updated 05:10 pm EDT, Wed April 9, 2008
First Look: SpaceNavigator
For most people, a mouse or trackpad is all they need to choose commands or navigate their way around a user interface. However, for anyone involved in computer-aided design (CAD), architecture, engineering and construction (AEC), geographic information systems (GIS), or any other application that offers a 3D interface, an ordinary mouse or trackpad may be too clumsy to use, requiring multiple clicks just to do a simple task. For those who need a more intuitive way to navigate through 3D interfaces, 3dconnexion offers a mouse specifically designed for laptops, called the SpaceNavigator.
The SpaceNavigator consists of a heavy base and a knob that you can rotate, push down, pull up, or tilt in any direction, giving you a more natural way to maneuver a 3D object on the screen. The device plugs into a USB port, and comes with a traveling case to make it easy to carry with your laptop. It is both Windows- and Mac OS X-compatible.
Before you can use the SpaceNavigator, you must configure it for your computer by installing the appropriate drivers. Unlike most programs, the SpaceNavigator installation process is longer, explaining various features of the SpaceNavigator as you go along so you can take full advantage of all the unit's features.
After you finish installing and configuring the mouse, you can start using the device in any of 120 supported applications. If you lack one of the commercial applications the SpaceNavigator supports, you may want to try using the unit with Google Earth (http://earth.google.com) or Microsoft's Virtual Earth (http://local.live.com).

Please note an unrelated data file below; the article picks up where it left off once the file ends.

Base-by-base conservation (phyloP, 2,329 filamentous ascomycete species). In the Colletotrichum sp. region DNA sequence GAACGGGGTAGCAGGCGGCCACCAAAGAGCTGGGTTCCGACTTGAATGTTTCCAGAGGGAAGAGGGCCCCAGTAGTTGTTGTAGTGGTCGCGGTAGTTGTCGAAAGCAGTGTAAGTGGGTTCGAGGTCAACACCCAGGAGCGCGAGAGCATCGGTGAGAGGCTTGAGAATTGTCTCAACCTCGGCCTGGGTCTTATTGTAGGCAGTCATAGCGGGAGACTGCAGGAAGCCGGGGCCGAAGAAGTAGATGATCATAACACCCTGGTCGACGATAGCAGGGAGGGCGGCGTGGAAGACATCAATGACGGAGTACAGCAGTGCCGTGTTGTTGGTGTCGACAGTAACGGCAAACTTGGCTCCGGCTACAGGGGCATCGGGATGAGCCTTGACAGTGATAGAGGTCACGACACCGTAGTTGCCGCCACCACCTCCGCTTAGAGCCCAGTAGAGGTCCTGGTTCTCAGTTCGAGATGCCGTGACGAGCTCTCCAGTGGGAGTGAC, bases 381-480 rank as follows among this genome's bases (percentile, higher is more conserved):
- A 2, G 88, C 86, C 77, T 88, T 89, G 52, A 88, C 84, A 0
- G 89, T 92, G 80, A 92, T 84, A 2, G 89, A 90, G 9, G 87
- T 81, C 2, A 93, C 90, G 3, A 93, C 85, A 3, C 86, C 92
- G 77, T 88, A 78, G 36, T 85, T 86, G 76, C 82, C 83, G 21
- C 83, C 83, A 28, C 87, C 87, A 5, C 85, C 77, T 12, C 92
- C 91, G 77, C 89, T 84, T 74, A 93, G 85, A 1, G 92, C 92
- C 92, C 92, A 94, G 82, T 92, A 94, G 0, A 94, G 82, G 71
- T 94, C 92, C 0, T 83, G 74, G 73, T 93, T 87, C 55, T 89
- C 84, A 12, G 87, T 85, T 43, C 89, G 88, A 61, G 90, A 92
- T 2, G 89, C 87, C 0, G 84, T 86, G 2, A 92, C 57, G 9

Both sites let you view the planet and zoom down to visit individual cities. Once you get down to the city level, you'll see computer-generated buildings that you can zoom through as if you were flying through the actual landscape.
Like learning a regular mouse for the first time, using the SpaceNavigator takes a while to get used to; once you get familiar with its various features though, you'll soon find yourself zooming, scrolling, rotating, and flying through any 3D interface. Perhaps as a testament to the SpaceNavigator's abilities, flying through a 3D depiction of your favorite city can seem so realistic that you may even experience a bit of motion sickness as buildings whiz by.
The SpaceNavigator isn't a must-have device for everyone, but if navigating through a 3D interface has gotten too frustrating on other controllers, then the $129 SpaceNavigator is an inexpensive and handy device that can make 3D navigation much simpler and fun. Its small size, low weight, traveling case and ability to work with multiple operating systems through a USB port means you can employ the device on multiple computers. For manipulating 3D objects on the screen, the SpaceNavigator can definitely be a time-saver.